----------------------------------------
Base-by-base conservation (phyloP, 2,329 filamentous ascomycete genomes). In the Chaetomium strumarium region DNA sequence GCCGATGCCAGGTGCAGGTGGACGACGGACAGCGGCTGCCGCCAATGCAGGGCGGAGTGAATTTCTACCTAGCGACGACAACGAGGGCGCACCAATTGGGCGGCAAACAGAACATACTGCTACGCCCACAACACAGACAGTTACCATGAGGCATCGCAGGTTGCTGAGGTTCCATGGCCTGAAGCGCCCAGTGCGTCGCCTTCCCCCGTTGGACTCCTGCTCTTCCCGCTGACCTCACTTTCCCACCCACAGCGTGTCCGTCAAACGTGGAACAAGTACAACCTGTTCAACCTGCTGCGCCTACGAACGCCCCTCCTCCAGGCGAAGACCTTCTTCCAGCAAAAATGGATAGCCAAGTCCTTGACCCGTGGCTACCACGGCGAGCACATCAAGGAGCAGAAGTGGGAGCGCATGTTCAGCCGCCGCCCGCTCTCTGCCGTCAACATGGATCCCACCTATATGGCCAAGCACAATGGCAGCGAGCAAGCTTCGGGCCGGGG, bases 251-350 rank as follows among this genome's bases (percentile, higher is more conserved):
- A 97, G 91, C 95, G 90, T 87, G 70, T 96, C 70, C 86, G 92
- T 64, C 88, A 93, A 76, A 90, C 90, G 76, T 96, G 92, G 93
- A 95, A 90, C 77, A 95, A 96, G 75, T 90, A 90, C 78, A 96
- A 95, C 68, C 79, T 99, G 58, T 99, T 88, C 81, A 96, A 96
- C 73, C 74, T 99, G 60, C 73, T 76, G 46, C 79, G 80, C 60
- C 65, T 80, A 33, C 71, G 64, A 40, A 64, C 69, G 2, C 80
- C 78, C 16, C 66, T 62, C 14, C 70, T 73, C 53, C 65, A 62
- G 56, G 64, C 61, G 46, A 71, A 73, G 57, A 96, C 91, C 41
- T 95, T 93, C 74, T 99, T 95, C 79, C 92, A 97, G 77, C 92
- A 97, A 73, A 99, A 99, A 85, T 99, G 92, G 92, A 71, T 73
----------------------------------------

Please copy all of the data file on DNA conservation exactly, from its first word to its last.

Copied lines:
Base-by-base conservation (phyloP, 2,329 filamentous ascomycete genomes). In the Chaetomium strumarium region DNA sequence GCCGATGCCAGGTGCAGGTGGACGACGGACAGCGGCTGCCGCCAATGCAGGGCGGAGTGAATTTCTACCTAGCGACGACAACGAGGGCGCACCAATTGGGCGGCAAACAGAACATACTGCTACGCCCACAACACAGACAGTTACCATGAGGCATCGCAGGTTGCTGAGGTTCCATGGCCTGAAGCGCCCAGTGCGTCGCCTTCCCCCGTTGGACTCCTGCTCTTCCCGCTGACCTCACTTTCCCACCCACAGCGTGTCCGTCAAACGTGGAACAAGTACAACCTGTTCAACCTGCTGCGCCTACGAACGCCCCTCCTCCAGGCGAAGACCTTCTTCCAGCAAAAATGGATAGCCAAGTCCTTGACCCGTGGCTACCACGGCGAGCACATCAAGGAGCAGAAGTGGGAGCGCATGTTCAGCCGCCGCCCGCTCTCTGCCGTCAACATGGATCCCACCTATATGGCCAAGCACAATGGCAGCGAGCAAGCTTCGGGCCGGGG, bases 251-350 rank as follows among this genome's bases (percentile, higher is more conserved):
- A 97, G 91, C 95, G 90, T 87, G 70, T 96, C 70, C 86, G 92
- T 64, C 88, A 93, A 76, A 90, C 90, G 76, T 96, G 92, G 93
- A 95, A 90, C 77, A 95, A 96, G 75, T 90, A 90, C 78, A 96
- A 95, C 68, C 79, T 99, G 58, T 99, T 88, C 81, A 96, A 96
- C 73, C 74, T 99, G 60, C 73, T 76, G 46, C 79, G 80, C 60
- C 65, T 80, A 33, C 71, G 64, A 40, A 64, C 69, G 2, C 80
- C 78, C 16, C 66, T 62, C 14, C 70, T 73, C 53, C 65, A 62
- G 56, G 64, C 61, G 46, A 71, A 73, G 57, A 96, C 91, C 41
- T 95, T 93, C 74, T 99, T 95, C 79, C 92, A 97, G 77, C 92
- A 97, A 73, A 99, A 99, A 85, T 99, G 92, G 92, A 71, T 73